A Joan of Arc figure but also a Mother Teresa too. Like the other Henan hero-physician Dr. Gao Yaojie 高耀洁 (also an exile, now living in New York City) Shuping in the middle 1990s would often travel circuits through some of Henan’s AIDS villages. She visited and revisited people suffering from HIV/AIDS, doing what she could for them as they developed a variety of problems as their AIDS progressed. Shuping often used her own savings for. She would tell me about these trips, sometimes showing me photos at our regular, discreet lunches we had at the time around Beijing. She also did an amazing underground longitudinal study of the progression of AIDS in Chinese country people. This reflected Shuping’s love for the most unfortunate and lowest status people in society – the suffering peasants of Henan, a vast Chinese province of about 100 million people.

Now it can be told: Shuping Wang, for several years was assistant to Zeng Yi, the chair of the PRC National Committee on HIV/AIDS, was also the single most important source for US Embassy Beijing reporting on China’s HIV epidemic. (I have kept quiet about until now since the PRC might decided to harass or even arrest Shuping if somehow she came within their reach) Wang Shuping provided rock-solid, highly sensitive internal information about the HIV epidemic and the Chinese leadership’s disappointingly weak response. That in turn seized the attention of the Clinton White House (esp VP Gore) and drove more US engagement with China on HIV/AIDS. In the late 1990s in Beijing, a contractor for the UK Department for International Development (DIFID) told me our Beijing reporting also helped propel UK engagement with China. This likely because the US and the UK share quite a bit of diplomatic reporting back home in our capitals.

Ten years ago another Chinese physician who had investigated HIV/AIDS among poor peasants in a Henan village told Science magazine that a journalist had written an article about his investigation in a Henan paper, I believe the Dajiangbao. He said he was astonished to see the article in English translation on the US Embassy webpage in english translation just two months later. Wang Shuping gave me the article, telling me it was very important. I translated it and put in on the US Embassy Environment, Science and Technology section webpage.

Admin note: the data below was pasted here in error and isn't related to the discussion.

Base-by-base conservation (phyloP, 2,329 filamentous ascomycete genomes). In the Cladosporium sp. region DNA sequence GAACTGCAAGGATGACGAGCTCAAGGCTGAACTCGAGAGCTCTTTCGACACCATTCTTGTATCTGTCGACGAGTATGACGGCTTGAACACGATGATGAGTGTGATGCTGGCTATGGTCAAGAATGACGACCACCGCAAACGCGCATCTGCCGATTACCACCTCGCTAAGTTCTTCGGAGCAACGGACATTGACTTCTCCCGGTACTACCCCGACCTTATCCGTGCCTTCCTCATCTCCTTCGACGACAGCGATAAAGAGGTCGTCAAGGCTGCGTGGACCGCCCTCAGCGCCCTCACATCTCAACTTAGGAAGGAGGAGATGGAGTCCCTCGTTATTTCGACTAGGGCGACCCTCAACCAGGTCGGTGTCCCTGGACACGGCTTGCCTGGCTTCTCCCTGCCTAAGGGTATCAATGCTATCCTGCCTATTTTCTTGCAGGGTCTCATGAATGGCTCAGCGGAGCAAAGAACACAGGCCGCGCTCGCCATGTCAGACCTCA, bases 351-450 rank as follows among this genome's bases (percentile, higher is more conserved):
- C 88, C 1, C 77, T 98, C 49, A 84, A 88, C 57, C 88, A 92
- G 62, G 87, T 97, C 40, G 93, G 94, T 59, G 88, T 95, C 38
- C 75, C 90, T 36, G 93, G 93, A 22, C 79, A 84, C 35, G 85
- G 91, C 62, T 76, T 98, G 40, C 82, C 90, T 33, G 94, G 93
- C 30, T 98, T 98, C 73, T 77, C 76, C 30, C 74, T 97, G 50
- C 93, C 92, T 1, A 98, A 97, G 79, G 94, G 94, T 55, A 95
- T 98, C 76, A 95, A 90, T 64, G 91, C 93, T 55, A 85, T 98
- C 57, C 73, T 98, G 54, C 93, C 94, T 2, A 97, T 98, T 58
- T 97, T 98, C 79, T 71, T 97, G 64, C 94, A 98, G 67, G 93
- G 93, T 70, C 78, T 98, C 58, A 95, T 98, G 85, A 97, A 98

Another example of how Shuping helped point out the most reliable sources of information was the anonymous article “The Blood Wound“. Shuping said that both she and her friend Dr. Gao Yaojie found the article, a history of the HIV blood–borne HIV epidemic in Henan province, to be very trustworthy. So I translated it and circulated it widely.

During my years at US Embassy Beijing I translated and shared widely many articles on the HIV/AIDS epidemic with the idea that although my diplomatic reporting had a limited audience, I could in my own small way help increase pressure for things to move in the right direction. So I found I could help the international media reporting on HIV in CHina without violating State Department media rules this way. Nothing wrong with just sharting a translation from the Chinese media! Some of these articles are can be found on the Internet Archive at “Chinese medical journal articles, press in English“. Shuping helped me a great deal with her explanations and suggestions about what was important. Naturally I developed many other contacts and read widely in Chinese medical journals and the Chinese press. In my five years I always found Wang Shuping’s information completely reliable.

Some of the reports US Embassy Beijing put out on its website at the time can be found on the Internet Archive at https://web.archive.org/web/20010809150226fw_/http://www.usembassy-china.org.cn/english/sandt/sandtbak-hp.html#Health

Here is what Shuping said in a recent interview:

Whistle-blowing involves huge personal sacrifice: what motivated you to take such a step?

Actually, I didn’t think of it in that way at the time. I expected that quick action would be taken to address the problem with a sense of urgency. Being a medical doctor, my primary interest is to my patients and to the public, not to myself. I was given opportunities to alter my reports, and it became more and more clear that there would be consequences for not doing so. I ran into huge troubles, which involved the power and money against the lives of the poor and the powerless. I made the decision to stand up for innocent people who were infected by the severe HCV and HIV viruses. I didn’t concern myself with my own fate. This is the first rule as a doctor.


Wang Shuping’ s whistle-blowing report in translation: https://gaodawei.wordpress.com/2019/08/11/henan-1995-warning-of-coming-blood-donation-spread-hiv-epidemic/

September 2019 interview with Wang Shuping on BBC Radio Four’s The Women’s Hour https://www.hampsteadtheatre.com/news/2019/september/womans-hour-interviews-dr-shuping-wang-and-frances-ya-chu-cowhig/

A Cheerful Woman with an Outrageous Sense of Humor. Maybe that resilience made her heroism possible